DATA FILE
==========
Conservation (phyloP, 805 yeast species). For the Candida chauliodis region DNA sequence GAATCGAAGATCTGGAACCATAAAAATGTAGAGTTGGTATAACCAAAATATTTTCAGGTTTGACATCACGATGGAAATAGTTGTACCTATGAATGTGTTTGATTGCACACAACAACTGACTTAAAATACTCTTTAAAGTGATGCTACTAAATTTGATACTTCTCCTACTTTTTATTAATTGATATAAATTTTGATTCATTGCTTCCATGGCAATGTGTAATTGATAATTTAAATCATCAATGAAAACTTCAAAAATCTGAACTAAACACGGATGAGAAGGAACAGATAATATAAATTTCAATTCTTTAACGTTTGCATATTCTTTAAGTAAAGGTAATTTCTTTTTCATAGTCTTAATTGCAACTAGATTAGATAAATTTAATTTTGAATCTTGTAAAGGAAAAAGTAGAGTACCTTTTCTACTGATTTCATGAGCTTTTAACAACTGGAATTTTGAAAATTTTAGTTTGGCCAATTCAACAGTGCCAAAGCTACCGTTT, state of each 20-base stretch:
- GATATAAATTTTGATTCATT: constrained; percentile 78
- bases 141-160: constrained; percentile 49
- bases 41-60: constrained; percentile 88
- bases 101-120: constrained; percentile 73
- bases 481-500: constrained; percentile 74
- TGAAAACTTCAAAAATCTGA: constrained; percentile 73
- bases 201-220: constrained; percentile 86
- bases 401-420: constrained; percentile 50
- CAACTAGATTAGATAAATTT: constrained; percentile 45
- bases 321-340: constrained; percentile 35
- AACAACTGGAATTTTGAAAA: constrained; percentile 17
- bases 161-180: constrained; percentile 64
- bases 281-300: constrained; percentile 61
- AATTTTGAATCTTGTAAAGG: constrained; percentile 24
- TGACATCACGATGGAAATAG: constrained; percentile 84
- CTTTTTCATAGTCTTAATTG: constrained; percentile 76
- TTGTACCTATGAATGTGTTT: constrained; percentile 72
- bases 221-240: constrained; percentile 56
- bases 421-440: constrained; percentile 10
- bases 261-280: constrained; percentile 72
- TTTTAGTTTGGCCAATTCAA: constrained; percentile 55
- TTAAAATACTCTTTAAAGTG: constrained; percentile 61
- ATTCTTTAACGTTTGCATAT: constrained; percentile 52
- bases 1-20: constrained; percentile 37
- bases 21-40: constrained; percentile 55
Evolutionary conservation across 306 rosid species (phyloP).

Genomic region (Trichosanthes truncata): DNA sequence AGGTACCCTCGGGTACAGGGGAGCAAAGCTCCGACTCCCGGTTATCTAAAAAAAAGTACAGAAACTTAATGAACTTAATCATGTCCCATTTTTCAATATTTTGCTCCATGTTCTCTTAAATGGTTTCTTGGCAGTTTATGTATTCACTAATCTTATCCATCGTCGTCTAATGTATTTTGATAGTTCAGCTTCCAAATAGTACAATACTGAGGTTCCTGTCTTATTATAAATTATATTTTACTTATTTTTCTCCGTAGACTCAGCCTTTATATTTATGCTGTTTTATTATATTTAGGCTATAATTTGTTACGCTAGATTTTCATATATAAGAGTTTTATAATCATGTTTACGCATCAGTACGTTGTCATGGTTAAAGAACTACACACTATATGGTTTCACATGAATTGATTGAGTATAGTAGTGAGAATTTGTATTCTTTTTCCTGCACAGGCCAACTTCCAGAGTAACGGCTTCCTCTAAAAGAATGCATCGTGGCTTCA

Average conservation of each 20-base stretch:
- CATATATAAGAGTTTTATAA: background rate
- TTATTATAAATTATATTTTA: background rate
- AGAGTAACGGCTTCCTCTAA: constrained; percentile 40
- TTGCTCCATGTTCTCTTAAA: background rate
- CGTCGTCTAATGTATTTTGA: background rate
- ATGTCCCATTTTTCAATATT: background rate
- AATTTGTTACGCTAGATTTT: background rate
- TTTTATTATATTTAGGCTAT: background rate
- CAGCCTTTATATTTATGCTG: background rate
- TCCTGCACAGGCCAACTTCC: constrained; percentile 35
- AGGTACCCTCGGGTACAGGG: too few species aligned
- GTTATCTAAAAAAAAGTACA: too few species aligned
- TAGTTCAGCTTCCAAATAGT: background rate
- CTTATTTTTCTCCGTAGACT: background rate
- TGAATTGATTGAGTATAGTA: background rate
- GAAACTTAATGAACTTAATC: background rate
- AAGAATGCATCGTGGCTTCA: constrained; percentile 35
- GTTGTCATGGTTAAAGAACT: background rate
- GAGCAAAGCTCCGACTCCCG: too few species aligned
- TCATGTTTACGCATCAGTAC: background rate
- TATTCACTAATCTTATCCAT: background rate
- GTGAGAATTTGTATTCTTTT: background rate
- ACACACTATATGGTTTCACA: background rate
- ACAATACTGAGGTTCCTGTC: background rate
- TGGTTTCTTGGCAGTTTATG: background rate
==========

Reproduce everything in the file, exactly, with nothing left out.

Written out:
Conservation (phyloP, 805 yeast species). For the Candida chauliodis region DNA sequence GAATCGAAGATCTGGAACCATAAAAATGTAGAGTTGGTATAACCAAAATATTTTCAGGTTTGACATCACGATGGAAATAGTTGTACCTATGAATGTGTTTGATTGCACACAACAACTGACTTAAAATACTCTTTAAAGTGATGCTACTAAATTTGATACTTCTCCTACTTTTTATTAATTGATATAAATTTTGATTCATTGCTTCCATGGCAATGTGTAATTGATAATTTAAATCATCAATGAAAACTTCAAAAATCTGAACTAAACACGGATGAGAAGGAACAGATAATATAAATTTCAATTCTTTAACGTTTGCATATTCTTTAAGTAAAGGTAATTTCTTTTTCATAGTCTTAATTGCAACTAGATTAGATAAATTTAATTTTGAATCTTGTAAAGGAAAAAGTAGAGTACCTTTTCTACTGATTTCATGAGCTTTTAACAACTGGAATTTTGAAAATTTTAGTTTGGCCAATTCAACAGTGCCAAAGCTACCGTTT, state of each 20-base stretch:
- GATATAAATTTTGATTCATT: constrained; percentile 78
- bases 141-160: constrained; percentile 49
- bases 41-60: constrained; percentile 88
- bases 101-120: constrained; percentile 73
- bases 481-500: constrained; percentile 74
- TGAAAACTTCAAAAATCTGA: constrained; percentile 73
- bases 201-220: constrained; percentile 86
- bases 401-420: constrained; percentile 50
- CAACTAGATTAGATAAATTT: constrained; percentile 45
- bases 321-340: constrained; percentile 35
- AACAACTGGAATTTTGAAAA: constrained; percentile 17
- bases 161-180: constrained; percentile 64
- bases 281-300: constrained; percentile 61
- AATTTTGAATCTTGTAAAGG: constrained; percentile 24
- TGACATCACGATGGAAATAG: constrained; percentile 84
- CTTTTTCATAGTCTTAATTG: constrained; percentile 76
- TTGTACCTATGAATGTGTTT: constrained; percentile 72
- bases 221-240: constrained; percentile 56
- bases 421-440: constrained; percentile 10
- bases 261-280: constrained; percentile 72
- TTTTAGTTTGGCCAATTCAA: constrained; percentile 55
- TTAAAATACTCTTTAAAGTG: constrained; percentile 61
- ATTCTTTAACGTTTGCATAT: constrained; percentile 52
- bases 1-20: constrained; percentile 37
- bases 21-40: constrained; percentile 55
Evolutionary conservation across 306 rosid species (phyloP).

Genomic region (Trichosanthes truncata): DNA sequence AGGTACCCTCGGGTACAGGGGAGCAAAGCTCCGACTCCCGGTTATCTAAAAAAAAGTACAGAAACTTAATGAACTTAATCATGTCCCATTTTTCAATATTTTGCTCCATGTTCTCTTAAATGGTTTCTTGGCAGTTTATGTATTCACTAATCTTATCCATCGTCGTCTAATGTATTTTGATAGTTCAGCTTCCAAATAGTACAATACTGAGGTTCCTGTCTTATTATAAATTATATTTTACTTATTTTTCTCCGTAGACTCAGCCTTTATATTTATGCTGTTTTATTATATTTAGGCTATAATTTGTTACGCTAGATTTTCATATATAAGAGTTTTATAATCATGTTTACGCATCAGTACGTTGTCATGGTTAAAGAACTACACACTATATGGTTTCACATGAATTGATTGAGTATAGTAGTGAGAATTTGTATTCTTTTTCCTGCACAGGCCAACTTCCAGAGTAACGGCTTCCTCTAAAAGAATGCATCGTGGCTTCA

Average conservation of each 20-base stretch:
- CATATATAAGAGTTTTATAA: background rate
- TTATTATAAATTATATTTTA: background rate
- AGAGTAACGGCTTCCTCTAA: constrained; percentile 40
- TTGCTCCATGTTCTCTTAAA: background rate
- CGTCGTCTAATGTATTTTGA: background rate
- ATGTCCCATTTTTCAATATT: background rate
- AATTTGTTACGCTAGATTTT: background rate
- TTTTATTATATTTAGGCTAT: background rate
- CAGCCTTTATATTTATGCTG: background rate
- TCCTGCACAGGCCAACTTCC: constrained; percentile 35
- AGGTACCCTCGGGTACAGGG: too few species aligned
- GTTATCTAAAAAAAAGTACA: too few species aligned
- TAGTTCAGCTTCCAAATAGT: background rate
- CTTATTTTTCTCCGTAGACT: background rate
- TGAATTGATTGAGTATAGTA: background rate
- GAAACTTAATGAACTTAATC: background rate
- AAGAATGCATCGTGGCTTCA: constrained; percentile 35
- GTTGTCATGGTTAAAGAACT: background rate
- GAGCAAAGCTCCGACTCCCG: too few species aligned
- TCATGTTTACGCATCAGTAC: background rate
- TATTCACTAATCTTATCCAT: background rate
- GTGAGAATTTGTATTCTTTT: background rate
- ACACACTATATGGTTTCACA: background rate
- ACAATACTGAGGTTCCTGTC: background rate
- TGGTTTCTTGGCAGTTTATG: background rate